X Factor 2012: Has it Lost Credibility? Does it Even Matter Who Wins?
Simon Cowell, Creator of the X Factor
I can't help thinking that TV talent show, X Factor, has changed since previous series. Once the Queen of Saturday night viewing, we have for the first time reached a situation where BBC rival shows have overtaken it in the ratings. Whilst Simon Cowell is probably grimacing in annoyance, it is a fact that everything has a peak; a moment to shine. The truth is that X Factor has probably reached and passed its peak. After all, television is an innovative and ever-changing medium. Even the best creations can become stale over time.
This series might not be the most popular when it comes to ratings, but I really do believe that it has been the platform for some of the most talented singers since the show began. Several of the acts put through to the Live Shows possess a refreshing originality that could sit well within the charts - for me, Ella Henderson, James Arthur and Jahmene Douglas stand out the most. However, last week two of those acts ended up in the bottom two regardless of their excellent performances. It resulted in Ella Henderson, one of the favourites to win the entire show, being sent home.
Has X Factor Lost Credibility?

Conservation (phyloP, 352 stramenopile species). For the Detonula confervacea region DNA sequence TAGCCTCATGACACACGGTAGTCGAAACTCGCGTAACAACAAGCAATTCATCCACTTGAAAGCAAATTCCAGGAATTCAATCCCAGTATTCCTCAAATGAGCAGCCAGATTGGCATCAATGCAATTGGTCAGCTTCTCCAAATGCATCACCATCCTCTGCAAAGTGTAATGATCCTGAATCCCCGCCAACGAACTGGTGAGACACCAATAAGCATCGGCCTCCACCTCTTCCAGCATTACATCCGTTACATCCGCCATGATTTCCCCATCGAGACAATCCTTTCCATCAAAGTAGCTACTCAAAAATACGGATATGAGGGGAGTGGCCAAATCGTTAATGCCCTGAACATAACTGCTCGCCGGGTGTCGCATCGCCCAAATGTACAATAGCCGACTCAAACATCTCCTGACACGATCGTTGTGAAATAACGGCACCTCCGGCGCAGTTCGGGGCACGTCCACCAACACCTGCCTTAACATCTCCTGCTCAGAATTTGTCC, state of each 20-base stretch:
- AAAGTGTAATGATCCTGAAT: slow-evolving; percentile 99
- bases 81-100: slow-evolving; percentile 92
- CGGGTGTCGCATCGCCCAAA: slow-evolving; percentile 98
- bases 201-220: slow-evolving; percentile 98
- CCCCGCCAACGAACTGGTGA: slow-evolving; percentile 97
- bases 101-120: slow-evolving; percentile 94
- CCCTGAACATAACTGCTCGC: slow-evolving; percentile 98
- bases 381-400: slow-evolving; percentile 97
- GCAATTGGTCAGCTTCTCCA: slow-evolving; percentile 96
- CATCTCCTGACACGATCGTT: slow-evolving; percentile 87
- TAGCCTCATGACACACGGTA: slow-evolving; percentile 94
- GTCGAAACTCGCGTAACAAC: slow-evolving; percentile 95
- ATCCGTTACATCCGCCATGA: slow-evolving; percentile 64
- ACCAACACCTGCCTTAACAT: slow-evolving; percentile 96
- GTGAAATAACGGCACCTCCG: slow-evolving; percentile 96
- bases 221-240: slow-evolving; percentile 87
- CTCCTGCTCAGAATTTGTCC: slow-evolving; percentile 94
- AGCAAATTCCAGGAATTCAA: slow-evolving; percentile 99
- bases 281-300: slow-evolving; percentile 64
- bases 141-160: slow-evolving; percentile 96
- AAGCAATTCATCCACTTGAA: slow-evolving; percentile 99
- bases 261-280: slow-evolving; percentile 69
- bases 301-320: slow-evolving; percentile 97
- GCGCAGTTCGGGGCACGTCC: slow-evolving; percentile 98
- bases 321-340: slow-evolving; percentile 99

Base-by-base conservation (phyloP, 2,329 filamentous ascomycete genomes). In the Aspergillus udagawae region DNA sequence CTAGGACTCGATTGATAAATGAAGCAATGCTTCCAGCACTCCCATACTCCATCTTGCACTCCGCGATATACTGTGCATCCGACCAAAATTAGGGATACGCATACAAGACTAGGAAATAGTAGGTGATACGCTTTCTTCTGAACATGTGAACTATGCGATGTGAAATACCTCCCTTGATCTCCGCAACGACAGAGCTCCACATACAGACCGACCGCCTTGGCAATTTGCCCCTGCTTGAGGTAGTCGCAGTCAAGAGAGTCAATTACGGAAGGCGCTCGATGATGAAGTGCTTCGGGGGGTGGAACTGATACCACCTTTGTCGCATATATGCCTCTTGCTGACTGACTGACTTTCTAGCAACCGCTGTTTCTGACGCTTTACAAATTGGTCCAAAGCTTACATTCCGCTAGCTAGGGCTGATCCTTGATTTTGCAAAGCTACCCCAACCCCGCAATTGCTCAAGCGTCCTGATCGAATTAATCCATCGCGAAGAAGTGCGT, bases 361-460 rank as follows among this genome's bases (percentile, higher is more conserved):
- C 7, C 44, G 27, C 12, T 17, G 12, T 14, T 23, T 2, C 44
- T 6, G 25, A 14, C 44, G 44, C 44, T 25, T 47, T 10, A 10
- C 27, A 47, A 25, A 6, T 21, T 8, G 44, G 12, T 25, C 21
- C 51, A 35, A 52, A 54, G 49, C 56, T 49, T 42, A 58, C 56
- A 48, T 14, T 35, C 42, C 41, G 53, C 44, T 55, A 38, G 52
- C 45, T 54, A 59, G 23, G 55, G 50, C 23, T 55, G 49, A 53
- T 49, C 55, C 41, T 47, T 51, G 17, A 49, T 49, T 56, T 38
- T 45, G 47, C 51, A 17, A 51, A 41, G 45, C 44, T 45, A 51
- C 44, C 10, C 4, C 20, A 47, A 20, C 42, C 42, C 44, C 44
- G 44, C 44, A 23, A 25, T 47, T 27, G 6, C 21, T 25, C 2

It was a shock result. Two hugely talented young singers who are certainly capable of selling records in the 'real' world took the fewest votes. I also think this is the point where X Factor lost its credibility as a singing competition to find the best new act. Maybe I'm wrong. After all, the series isn't even over yet, and I have a gut feeling that in the end true talent will triumph over mediocre novelty. But the question is, does it even matter who wins anymore?
Winning acts on the X Factor don't always end up with the most successful careers. For some unfathomable reason, the voting public often end up crowning a winner who never quite manages to get off the ground, while those who come second or third end up making it. Perhaps that's the problem - the whole system of allowing the public to vote at all. As entertainment, it's a good format. But the voting public don't always have the same criteria as record industry bosses - or even the record-buying public. Television viewers like sob stories. They like to support someone who has had a rough ride. They like to support an act they think is 'nice' or who makes them laugh. Some people like to support the underdog. Others want to make a point. Or perhaps they hear a song they love sung well, and it fills their heads with nostalgia. The problem is, someone else has already made that nostalgic song famous, and unless the contestant puts their own very unique spin on it, it doesn't lead to success once the show is over. How could it, when it remains overshadowed by the original version?
Then we have to consider the types of people who vote - and whether these are the same people who go on to buy records. I was one of the viewers shocked to see both Ella and James Arthur land in the bottom two last week. Yet I didn't cast a vote at all, as I suspect many others don't. I think both are great singers, yet I didn't show my support via the show. I would, however, be more than happy to purchase both albums, if their performances on the X Factor are anything to go by.
Talented James Arthur
Winning Doesn't Mean Success